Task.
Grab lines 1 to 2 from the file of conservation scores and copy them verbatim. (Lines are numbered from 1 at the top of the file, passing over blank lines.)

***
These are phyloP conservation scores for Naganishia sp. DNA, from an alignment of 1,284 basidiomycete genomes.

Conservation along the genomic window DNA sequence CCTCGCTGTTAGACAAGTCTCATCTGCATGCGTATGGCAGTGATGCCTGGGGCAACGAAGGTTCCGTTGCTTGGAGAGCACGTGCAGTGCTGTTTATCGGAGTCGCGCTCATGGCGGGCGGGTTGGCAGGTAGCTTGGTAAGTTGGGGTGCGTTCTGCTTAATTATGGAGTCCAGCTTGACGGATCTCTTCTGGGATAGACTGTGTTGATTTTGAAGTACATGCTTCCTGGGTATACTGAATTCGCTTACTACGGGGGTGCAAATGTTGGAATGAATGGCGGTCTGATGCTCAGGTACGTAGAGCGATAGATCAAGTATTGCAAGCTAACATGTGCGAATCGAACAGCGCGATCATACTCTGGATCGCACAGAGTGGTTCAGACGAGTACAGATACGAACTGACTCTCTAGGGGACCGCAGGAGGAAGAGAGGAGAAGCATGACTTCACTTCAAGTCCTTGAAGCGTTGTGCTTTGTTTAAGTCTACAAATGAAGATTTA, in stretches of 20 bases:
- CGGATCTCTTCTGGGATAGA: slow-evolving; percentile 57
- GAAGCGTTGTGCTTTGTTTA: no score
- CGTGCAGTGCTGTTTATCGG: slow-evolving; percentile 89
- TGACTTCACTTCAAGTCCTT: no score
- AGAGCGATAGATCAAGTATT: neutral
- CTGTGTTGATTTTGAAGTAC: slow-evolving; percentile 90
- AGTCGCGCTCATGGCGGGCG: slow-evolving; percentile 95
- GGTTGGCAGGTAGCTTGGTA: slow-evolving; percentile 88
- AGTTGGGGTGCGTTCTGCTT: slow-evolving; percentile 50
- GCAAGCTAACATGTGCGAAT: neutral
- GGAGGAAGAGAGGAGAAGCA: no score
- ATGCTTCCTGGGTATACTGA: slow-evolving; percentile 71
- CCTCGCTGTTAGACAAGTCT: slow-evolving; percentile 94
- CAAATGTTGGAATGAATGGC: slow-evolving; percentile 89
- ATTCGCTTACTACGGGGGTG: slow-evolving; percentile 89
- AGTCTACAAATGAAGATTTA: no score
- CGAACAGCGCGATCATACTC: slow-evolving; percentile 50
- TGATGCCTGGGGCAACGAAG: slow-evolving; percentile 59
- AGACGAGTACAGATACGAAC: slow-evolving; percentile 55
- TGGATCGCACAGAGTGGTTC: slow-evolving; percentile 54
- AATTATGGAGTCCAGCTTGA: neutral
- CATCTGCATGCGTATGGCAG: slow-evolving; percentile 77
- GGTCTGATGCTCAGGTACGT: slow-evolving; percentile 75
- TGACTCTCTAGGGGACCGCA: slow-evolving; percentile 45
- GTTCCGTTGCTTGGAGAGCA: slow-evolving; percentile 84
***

These are phyloP conservation scores for Naganishia sp. DNA, from an alignment of 1,284 basidiomycete genomes.

Conservation along the genomic window DNA sequence CCTCGCTGTTAGACAAGTCTCATCTGCATGCGTATGGCAGTGATGCCTGGGGCAACGAAGGTTCCGTTGCTTGGAGAGCACGTGCAGTGCTGTTTATCGGAGTCGCGCTCATGGCGGGCGGGTTGGCAGGTAGCTTGGTAAGTTGGGGTGCGTTCTGCTTAATTATGGAGTCCAGCTTGACGGATCTCTTCTGGGATAGACTGTGTTGATTTTGAAGTACATGCTTCCTGGGTATACTGAATTCGCTTACTACGGGGGTGCAAATGTTGGAATGAATGGCGGTCTGATGCTCAGGTACGTAGAGCGATAGATCAAGTATTGCAAGCTAACATGTGCGAATCGAACAGCGCGATCATACTCTGGATCGCACAGAGTGGTTCAGACGAGTACAGATACGAACTGACTCTCTAGGGGACCGCAGGAGGAAGAGAGGAGAAGCATGACTTCACTTCAAGTCCTTGAAGCGTTGTGCTTTGTTTAAGTCTACAAATGAAGATTTA, in stretches of 20 bases: